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John Cage talks of “Interpretrating Centers”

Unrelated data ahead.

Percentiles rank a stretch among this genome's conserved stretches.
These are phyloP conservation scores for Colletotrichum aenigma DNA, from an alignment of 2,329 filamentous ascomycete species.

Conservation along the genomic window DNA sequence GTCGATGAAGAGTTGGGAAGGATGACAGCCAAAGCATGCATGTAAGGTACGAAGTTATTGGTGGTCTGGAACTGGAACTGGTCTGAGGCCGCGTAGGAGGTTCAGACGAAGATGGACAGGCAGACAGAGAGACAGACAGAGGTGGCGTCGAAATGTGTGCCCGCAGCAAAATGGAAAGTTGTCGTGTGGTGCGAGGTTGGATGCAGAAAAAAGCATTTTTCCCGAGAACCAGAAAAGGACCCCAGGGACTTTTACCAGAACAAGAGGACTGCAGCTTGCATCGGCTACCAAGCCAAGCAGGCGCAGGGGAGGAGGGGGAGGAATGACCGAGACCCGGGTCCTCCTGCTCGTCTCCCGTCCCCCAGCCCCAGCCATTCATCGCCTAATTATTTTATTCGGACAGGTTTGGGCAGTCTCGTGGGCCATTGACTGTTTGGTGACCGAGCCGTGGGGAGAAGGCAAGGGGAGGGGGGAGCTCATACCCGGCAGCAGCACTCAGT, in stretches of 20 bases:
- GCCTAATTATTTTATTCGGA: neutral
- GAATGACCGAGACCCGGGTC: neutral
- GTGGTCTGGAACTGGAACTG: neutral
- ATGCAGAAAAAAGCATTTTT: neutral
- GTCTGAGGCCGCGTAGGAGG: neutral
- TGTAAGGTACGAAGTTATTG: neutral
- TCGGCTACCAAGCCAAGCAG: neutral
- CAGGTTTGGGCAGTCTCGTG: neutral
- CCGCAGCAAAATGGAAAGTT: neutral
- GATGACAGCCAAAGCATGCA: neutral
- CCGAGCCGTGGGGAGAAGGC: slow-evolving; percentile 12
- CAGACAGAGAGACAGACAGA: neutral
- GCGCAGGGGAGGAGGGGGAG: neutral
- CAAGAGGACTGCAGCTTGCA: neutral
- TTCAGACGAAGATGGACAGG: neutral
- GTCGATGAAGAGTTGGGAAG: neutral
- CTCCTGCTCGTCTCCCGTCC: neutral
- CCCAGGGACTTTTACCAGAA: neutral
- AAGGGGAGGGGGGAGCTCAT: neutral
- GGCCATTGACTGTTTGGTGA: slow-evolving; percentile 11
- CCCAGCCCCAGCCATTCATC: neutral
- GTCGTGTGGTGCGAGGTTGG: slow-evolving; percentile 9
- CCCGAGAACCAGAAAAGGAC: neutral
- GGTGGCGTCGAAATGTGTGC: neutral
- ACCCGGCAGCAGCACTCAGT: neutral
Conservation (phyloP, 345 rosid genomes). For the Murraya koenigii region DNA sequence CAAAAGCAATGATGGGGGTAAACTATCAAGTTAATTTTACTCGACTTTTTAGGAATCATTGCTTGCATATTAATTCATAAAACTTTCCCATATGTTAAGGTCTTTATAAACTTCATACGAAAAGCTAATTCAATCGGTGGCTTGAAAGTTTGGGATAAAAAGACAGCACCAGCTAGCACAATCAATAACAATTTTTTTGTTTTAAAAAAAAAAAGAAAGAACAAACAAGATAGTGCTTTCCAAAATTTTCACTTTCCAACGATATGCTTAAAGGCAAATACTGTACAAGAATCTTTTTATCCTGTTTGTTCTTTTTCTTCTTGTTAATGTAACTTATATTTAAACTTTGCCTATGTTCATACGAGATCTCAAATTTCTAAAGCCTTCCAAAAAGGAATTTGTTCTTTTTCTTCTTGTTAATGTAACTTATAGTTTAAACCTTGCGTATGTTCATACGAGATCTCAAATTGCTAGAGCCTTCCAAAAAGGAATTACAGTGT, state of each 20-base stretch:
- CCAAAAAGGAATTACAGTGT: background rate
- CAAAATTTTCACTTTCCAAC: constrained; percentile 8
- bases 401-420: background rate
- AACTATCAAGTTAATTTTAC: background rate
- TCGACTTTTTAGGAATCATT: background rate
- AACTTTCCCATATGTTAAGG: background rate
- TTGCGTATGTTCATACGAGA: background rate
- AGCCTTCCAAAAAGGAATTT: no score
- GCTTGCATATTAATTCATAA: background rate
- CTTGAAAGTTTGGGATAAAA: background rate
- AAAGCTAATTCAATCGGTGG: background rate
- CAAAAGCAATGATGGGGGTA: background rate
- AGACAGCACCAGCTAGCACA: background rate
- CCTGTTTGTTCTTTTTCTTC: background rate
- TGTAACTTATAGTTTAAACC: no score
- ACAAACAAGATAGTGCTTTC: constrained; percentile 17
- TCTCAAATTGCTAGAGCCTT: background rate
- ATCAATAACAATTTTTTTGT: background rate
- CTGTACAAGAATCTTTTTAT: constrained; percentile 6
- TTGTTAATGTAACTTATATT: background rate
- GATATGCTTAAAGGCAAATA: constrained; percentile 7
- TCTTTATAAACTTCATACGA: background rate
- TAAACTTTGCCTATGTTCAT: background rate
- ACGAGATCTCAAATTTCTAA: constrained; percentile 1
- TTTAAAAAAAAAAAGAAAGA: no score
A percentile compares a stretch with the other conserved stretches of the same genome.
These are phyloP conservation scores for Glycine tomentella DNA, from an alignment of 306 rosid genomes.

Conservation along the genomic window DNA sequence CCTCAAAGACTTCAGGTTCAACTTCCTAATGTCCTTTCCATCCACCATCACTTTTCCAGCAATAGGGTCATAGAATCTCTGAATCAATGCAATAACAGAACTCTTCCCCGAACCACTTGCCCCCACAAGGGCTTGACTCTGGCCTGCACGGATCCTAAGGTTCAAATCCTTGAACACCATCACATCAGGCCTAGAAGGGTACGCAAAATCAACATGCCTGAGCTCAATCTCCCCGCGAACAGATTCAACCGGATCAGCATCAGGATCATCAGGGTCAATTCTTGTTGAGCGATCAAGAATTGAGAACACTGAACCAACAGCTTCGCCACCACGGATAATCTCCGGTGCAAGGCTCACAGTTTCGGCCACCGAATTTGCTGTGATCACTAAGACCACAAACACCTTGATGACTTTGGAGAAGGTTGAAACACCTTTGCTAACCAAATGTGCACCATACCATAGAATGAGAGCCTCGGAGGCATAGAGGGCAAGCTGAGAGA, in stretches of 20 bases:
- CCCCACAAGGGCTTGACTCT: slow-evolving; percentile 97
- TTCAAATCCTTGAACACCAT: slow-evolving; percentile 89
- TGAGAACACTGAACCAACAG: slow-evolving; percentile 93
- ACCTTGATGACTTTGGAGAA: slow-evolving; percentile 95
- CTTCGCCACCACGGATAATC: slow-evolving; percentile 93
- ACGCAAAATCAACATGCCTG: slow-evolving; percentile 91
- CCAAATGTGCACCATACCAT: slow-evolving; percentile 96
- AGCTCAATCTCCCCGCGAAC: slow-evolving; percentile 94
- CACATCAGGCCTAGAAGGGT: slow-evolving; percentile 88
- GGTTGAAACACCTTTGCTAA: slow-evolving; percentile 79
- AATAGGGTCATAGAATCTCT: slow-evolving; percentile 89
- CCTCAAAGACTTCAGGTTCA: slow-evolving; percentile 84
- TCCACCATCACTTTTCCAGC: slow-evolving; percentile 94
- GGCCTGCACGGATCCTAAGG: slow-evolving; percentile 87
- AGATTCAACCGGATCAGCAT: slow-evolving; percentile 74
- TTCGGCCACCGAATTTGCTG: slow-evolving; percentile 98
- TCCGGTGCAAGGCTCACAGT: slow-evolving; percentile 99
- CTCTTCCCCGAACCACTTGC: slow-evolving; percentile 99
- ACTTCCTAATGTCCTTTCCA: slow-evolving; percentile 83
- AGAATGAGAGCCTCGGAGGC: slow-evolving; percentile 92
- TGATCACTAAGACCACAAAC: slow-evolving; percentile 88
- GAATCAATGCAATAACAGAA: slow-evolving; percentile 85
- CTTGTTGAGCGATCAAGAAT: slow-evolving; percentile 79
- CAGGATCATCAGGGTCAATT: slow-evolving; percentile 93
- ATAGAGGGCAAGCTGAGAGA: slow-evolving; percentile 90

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These are astute probes, Matt, that McLuhan invites in his tetrads. In a sense, time is not fixed in the making of cultural artifacts, pasts and futures co-specify, unfold each other. We will watch Macbeth ( I’m eager to see Frances MacDormand as Lady M in the recent Coen film) again and again onstage or onscreen. And I’m sure we are not motivated to return to a different production or film of a famous script to re- engage the plot. We already know what happens and yet good productions introduce different features of the symbolic landscapes of the actor/writer/audience that transcends simple cause and effect responses. We don’t return for the plot alone or even for a text. And filmed plays tend to have a radically different arrangement, the eye of the camera is different from the eyes of the audience out there in the dark. And good directors know this. Look how Hitchcock storyboarded his movies long before that method became popular.